## Teaser 2994: Consecutive sums

**From The Sunday Times, 9th February 2020** [link]

Amelia noticed that 15 is equal to 1+2+3+4+5 or 4+5+6 or 7+8, so there are three possible ways that it can be expressed as the sum of consecutive whole numbers. She then told Ben that she had found a three-digit number which can be expressed as the sum of consecutive whole numbers in just two different ways. “That’s interesting”, said Ben. “I’ve done the same, but my number is one more than yours”.

What is Ben’s number?

[teaser2994]

## Jim Randell 5:36 pm

on7 February 2020 Permalink |The following Python program runs in 221ms.

Run:[ @repl.it ]Solution:Ben’s number is 289.289 can be expressed as:

Amelia’s number is 288, which can be expressed as:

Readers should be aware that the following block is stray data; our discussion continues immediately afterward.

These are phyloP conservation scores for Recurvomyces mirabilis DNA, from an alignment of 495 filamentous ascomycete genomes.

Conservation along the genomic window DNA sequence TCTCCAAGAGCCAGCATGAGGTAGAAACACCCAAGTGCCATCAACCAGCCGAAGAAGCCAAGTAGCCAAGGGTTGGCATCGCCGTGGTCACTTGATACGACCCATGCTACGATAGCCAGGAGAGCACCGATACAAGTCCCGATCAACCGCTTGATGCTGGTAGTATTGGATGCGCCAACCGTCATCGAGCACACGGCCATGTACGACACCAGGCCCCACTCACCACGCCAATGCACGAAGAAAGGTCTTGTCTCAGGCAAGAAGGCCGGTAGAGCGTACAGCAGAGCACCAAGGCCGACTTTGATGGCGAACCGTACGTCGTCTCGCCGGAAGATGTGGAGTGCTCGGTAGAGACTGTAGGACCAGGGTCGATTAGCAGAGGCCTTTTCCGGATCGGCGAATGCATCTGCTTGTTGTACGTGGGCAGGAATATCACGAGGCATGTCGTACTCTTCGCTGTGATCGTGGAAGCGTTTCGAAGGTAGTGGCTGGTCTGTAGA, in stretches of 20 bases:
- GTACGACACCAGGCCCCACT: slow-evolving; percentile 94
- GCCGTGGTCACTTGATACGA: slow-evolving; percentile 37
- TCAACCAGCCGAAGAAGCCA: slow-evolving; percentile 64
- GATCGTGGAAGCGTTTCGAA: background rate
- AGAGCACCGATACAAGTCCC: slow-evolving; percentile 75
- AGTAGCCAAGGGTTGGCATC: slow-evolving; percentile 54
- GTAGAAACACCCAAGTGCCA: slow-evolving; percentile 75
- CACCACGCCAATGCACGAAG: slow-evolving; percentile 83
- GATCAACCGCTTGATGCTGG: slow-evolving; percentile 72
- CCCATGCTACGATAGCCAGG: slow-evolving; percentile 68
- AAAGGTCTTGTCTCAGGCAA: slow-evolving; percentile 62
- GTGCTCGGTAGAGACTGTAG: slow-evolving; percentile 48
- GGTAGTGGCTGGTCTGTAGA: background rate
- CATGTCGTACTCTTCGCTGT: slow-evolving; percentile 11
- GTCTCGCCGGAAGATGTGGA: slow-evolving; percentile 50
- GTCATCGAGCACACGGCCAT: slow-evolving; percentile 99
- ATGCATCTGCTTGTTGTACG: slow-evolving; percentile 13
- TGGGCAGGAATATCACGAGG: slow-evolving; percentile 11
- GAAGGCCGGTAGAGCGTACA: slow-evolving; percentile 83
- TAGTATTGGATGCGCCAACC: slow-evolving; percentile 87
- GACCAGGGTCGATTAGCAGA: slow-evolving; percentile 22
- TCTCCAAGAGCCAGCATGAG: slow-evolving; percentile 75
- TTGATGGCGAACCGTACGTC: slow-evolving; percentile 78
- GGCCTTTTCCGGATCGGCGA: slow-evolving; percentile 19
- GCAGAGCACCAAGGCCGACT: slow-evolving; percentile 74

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## Jim Randell 6:36 pm

on7 February 2020 Permalink |Here is a neater program that uses the technique described in the comments of

Enigma 1. It runs in 83ms.Run:[ @repl.it ]Analytically:

In order for the numbers to have exactly 3 odd divisors they must be of the form:

where

pis an odd prime.And we are looking for two consecutive numbers, so one will be even and one will be odd (

k = 0).We can look for 3-digit numbers manually, or programatically:

We find the following 3-digit numbers with exactly 3 odd divisors:

And there are only two consecutive numbers in this list:

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